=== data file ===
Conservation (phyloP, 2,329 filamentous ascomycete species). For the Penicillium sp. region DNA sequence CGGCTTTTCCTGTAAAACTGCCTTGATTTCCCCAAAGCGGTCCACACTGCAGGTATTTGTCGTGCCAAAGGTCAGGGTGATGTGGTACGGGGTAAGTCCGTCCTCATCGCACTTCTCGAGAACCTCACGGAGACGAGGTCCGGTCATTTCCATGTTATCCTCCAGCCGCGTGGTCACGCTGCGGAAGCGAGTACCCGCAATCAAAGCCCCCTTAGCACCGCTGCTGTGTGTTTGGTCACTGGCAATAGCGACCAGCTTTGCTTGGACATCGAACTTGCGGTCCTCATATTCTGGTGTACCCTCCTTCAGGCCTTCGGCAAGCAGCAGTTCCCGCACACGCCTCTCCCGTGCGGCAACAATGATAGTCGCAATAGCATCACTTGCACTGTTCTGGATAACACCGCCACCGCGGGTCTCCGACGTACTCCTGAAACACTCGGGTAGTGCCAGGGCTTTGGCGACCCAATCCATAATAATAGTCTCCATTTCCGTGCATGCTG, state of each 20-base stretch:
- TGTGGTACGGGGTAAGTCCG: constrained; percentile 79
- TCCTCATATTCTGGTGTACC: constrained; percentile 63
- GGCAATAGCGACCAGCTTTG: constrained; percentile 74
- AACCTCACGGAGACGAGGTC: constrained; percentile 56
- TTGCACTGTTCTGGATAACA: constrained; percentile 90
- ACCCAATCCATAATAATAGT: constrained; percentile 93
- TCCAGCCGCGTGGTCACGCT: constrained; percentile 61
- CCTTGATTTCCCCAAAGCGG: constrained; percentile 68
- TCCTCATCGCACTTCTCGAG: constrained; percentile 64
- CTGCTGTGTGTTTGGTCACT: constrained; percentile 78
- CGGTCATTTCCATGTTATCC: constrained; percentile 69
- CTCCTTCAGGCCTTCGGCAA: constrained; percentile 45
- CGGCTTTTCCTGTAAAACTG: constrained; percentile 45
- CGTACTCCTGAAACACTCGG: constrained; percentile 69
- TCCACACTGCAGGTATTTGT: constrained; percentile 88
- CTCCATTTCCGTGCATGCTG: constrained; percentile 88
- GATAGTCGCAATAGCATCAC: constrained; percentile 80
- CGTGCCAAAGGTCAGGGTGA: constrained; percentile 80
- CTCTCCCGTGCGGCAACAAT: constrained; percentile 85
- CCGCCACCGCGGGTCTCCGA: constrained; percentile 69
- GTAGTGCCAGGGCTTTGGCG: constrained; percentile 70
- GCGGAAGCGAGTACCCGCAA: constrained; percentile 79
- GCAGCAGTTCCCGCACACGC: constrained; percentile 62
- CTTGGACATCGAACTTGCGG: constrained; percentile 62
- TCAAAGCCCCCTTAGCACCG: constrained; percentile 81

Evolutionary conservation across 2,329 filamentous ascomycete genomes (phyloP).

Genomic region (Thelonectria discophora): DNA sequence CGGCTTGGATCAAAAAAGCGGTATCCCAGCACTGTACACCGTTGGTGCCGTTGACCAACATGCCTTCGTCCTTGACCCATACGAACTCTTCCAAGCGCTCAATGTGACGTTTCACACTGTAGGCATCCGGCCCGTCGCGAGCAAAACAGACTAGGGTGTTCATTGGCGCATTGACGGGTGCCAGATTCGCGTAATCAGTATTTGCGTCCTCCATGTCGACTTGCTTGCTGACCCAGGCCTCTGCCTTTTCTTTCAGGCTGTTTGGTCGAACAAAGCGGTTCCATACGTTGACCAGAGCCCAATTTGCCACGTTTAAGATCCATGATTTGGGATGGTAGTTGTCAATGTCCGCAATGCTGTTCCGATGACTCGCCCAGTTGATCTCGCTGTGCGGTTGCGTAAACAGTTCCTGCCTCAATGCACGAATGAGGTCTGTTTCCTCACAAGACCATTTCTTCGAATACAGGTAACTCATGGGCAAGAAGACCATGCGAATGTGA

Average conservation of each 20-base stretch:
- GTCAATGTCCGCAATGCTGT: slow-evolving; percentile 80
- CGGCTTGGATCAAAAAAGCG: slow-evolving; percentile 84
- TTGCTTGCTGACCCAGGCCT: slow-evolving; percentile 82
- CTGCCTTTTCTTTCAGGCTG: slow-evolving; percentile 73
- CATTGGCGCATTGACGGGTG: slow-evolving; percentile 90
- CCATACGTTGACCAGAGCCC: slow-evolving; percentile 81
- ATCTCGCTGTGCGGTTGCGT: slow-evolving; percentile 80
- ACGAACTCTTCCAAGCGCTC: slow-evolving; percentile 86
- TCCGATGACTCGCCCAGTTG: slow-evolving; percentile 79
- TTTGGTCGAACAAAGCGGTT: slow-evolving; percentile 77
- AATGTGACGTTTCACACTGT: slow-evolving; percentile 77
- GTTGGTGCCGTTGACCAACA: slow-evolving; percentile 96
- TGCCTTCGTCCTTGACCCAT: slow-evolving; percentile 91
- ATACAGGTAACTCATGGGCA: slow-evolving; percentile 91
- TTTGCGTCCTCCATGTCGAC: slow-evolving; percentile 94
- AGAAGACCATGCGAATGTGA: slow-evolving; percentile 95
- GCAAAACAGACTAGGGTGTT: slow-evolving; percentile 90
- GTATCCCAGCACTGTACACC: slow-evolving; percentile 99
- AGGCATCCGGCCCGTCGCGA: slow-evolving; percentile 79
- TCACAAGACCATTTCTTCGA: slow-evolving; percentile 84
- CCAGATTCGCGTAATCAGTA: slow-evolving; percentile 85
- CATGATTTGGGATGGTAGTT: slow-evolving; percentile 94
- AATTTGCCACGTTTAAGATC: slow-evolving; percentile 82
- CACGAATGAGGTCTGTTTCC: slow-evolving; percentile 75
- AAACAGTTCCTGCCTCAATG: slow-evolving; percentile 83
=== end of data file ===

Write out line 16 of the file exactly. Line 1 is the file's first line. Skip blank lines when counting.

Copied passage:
- TCCACACTGCAGGTATTTGT: constrained; percentile 88